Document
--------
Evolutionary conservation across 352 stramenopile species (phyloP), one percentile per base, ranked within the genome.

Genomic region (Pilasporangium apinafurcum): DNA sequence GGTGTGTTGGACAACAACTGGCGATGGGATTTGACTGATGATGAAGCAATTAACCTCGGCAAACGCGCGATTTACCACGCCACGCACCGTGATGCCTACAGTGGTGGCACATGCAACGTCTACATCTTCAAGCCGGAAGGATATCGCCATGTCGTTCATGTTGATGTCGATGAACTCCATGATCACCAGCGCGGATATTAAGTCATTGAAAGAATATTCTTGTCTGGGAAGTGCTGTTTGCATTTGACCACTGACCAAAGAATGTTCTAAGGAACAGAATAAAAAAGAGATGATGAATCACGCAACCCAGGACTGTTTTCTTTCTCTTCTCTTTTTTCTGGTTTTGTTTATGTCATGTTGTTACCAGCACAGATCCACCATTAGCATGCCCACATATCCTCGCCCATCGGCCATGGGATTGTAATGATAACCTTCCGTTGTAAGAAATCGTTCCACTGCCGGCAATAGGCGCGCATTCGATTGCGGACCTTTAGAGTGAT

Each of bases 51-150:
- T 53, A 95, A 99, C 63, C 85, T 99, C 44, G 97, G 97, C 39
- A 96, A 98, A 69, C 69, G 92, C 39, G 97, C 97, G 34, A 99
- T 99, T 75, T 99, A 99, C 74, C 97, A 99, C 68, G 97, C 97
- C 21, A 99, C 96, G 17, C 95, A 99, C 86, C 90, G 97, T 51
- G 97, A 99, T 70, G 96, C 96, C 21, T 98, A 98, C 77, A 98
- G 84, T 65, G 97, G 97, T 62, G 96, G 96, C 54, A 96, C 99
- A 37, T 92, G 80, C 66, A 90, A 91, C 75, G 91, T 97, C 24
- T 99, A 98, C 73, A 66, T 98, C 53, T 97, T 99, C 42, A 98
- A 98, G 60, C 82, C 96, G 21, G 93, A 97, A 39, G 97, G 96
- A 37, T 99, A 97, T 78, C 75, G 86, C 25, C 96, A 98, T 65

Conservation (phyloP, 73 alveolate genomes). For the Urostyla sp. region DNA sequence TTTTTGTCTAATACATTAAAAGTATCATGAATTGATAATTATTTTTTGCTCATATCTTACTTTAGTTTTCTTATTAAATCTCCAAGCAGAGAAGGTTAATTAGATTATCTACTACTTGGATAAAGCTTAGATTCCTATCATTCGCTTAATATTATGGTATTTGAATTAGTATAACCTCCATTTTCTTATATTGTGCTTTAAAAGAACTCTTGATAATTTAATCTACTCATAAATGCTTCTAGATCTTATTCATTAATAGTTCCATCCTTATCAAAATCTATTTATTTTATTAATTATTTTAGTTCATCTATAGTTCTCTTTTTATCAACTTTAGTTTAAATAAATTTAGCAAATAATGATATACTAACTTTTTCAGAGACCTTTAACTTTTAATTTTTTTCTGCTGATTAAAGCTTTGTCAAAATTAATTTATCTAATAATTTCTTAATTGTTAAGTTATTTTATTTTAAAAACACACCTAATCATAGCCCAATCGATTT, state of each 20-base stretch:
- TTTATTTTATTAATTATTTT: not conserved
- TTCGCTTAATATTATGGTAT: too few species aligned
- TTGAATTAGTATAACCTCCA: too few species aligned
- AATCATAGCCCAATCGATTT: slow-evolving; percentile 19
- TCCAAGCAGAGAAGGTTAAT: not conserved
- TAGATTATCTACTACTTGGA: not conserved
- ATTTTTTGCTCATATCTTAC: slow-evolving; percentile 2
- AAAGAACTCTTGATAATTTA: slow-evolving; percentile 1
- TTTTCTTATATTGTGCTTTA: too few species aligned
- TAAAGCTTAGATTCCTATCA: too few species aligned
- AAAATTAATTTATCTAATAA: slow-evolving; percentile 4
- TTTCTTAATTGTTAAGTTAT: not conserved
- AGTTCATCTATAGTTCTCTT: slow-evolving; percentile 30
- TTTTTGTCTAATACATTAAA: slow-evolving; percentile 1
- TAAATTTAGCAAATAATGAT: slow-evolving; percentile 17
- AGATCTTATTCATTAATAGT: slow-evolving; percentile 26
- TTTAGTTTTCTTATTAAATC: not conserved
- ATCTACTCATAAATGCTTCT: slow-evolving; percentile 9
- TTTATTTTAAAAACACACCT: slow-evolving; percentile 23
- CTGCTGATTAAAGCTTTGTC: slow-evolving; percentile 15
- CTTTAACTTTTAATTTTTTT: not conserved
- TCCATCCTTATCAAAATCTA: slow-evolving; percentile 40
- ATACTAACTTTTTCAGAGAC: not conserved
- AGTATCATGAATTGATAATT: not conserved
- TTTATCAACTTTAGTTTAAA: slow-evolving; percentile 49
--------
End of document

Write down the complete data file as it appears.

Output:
Evolutionary conservation across 352 stramenopile species (phyloP), one percentile per base, ranked within the genome.

Genomic region (Pilasporangium apinafurcum): DNA sequence GGTGTGTTGGACAACAACTGGCGATGGGATTTGACTGATGATGAAGCAATTAACCTCGGCAAACGCGCGATTTACCACGCCACGCACCGTGATGCCTACAGTGGTGGCACATGCAACGTCTACATCTTCAAGCCGGAAGGATATCGCCATGTCGTTCATGTTGATGTCGATGAACTCCATGATCACCAGCGCGGATATTAAGTCATTGAAAGAATATTCTTGTCTGGGAAGTGCTGTTTGCATTTGACCACTGACCAAAGAATGTTCTAAGGAACAGAATAAAAAAGAGATGATGAATCACGCAACCCAGGACTGTTTTCTTTCTCTTCTCTTTTTTCTGGTTTTGTTTATGTCATGTTGTTACCAGCACAGATCCACCATTAGCATGCCCACATATCCTCGCCCATCGGCCATGGGATTGTAATGATAACCTTCCGTTGTAAGAAATCGTTCCACTGCCGGCAATAGGCGCGCATTCGATTGCGGACCTTTAGAGTGAT

Each of bases 51-150:
- T 53, A 95, A 99, C 63, C 85, T 99, C 44, G 97, G 97, C 39
- A 96, A 98, A 69, C 69, G 92, C 39, G 97, C 97, G 34, A 99
- T 99, T 75, T 99, A 99, C 74, C 97, A 99, C 68, G 97, C 97
- C 21, A 99, C 96, G 17, C 95, A 99, C 86, C 90, G 97, T 51
- G 97, A 99, T 70, G 96, C 96, C 21, T 98, A 98, C 77, A 98
- G 84, T 65, G 97, G 97, T 62, G 96, G 96, C 54, A 96, C 99
- A 37, T 92, G 80, C 66, A 90, A 91, C 75, G 91, T 97, C 24
- T 99, A 98, C 73, A 66, T 98, C 53, T 97, T 99, C 42, A 98
- A 98, G 60, C 82, C 96, G 21, G 93, A 97, A 39, G 97, G 96
- A 37, T 99, A 97, T 78, C 75, G 86, C 25, C 96, A 98, T 65

Conservation (phyloP, 73 alveolate genomes). For the Urostyla sp. region DNA sequence TTTTTGTCTAATACATTAAAAGTATCATGAATTGATAATTATTTTTTGCTCATATCTTACTTTAGTTTTCTTATTAAATCTCCAAGCAGAGAAGGTTAATTAGATTATCTACTACTTGGATAAAGCTTAGATTCCTATCATTCGCTTAATATTATGGTATTTGAATTAGTATAACCTCCATTTTCTTATATTGTGCTTTAAAAGAACTCTTGATAATTTAATCTACTCATAAATGCTTCTAGATCTTATTCATTAATAGTTCCATCCTTATCAAAATCTATTTATTTTATTAATTATTTTAGTTCATCTATAGTTCTCTTTTTATCAACTTTAGTTTAAATAAATTTAGCAAATAATGATATACTAACTTTTTCAGAGACCTTTAACTTTTAATTTTTTTCTGCTGATTAAAGCTTTGTCAAAATTAATTTATCTAATAATTTCTTAATTGTTAAGTTATTTTATTTTAAAAACACACCTAATCATAGCCCAATCGATTT, state of each 20-base stretch:
- TTTATTTTATTAATTATTTT: not conserved
- TTCGCTTAATATTATGGTAT: too few species aligned
- TTGAATTAGTATAACCTCCA: too few species aligned
- AATCATAGCCCAATCGATTT: slow-evolving; percentile 19
- TCCAAGCAGAGAAGGTTAAT: not conserved
- TAGATTATCTACTACTTGGA: not conserved
- ATTTTTTGCTCATATCTTAC: slow-evolving; percentile 2
- AAAGAACTCTTGATAATTTA: slow-evolving; percentile 1
- TTTTCTTATATTGTGCTTTA: too few species aligned
- TAAAGCTTAGATTCCTATCA: too few species aligned
- AAAATTAATTTATCTAATAA: slow-evolving; percentile 4
- TTTCTTAATTGTTAAGTTAT: not conserved
- AGTTCATCTATAGTTCTCTT: slow-evolving; percentile 30
- TTTTTGTCTAATACATTAAA: slow-evolving; percentile 1
- TAAATTTAGCAAATAATGAT: slow-evolving; percentile 17
- AGATCTTATTCATTAATAGT: slow-evolving; percentile 26
- TTTAGTTTTCTTATTAAATC: not conserved
- ATCTACTCATAAATGCTTCT: slow-evolving; percentile 9
- TTTATTTTAAAAACACACCT: slow-evolving; percentile 23
- CTGCTGATTAAAGCTTTGTC: slow-evolving; percentile 15
- CTTTAACTTTTAATTTTTTT: not conserved
- TCCATCCTTATCAAAATCTA: slow-evolving; percentile 40
- ATACTAACTTTTTCAGAGAC: not conserved
- AGTATCATGAATTGATAATT: not conserved
- TTTATCAACTTTAGTTTAAA: slow-evolving; percentile 49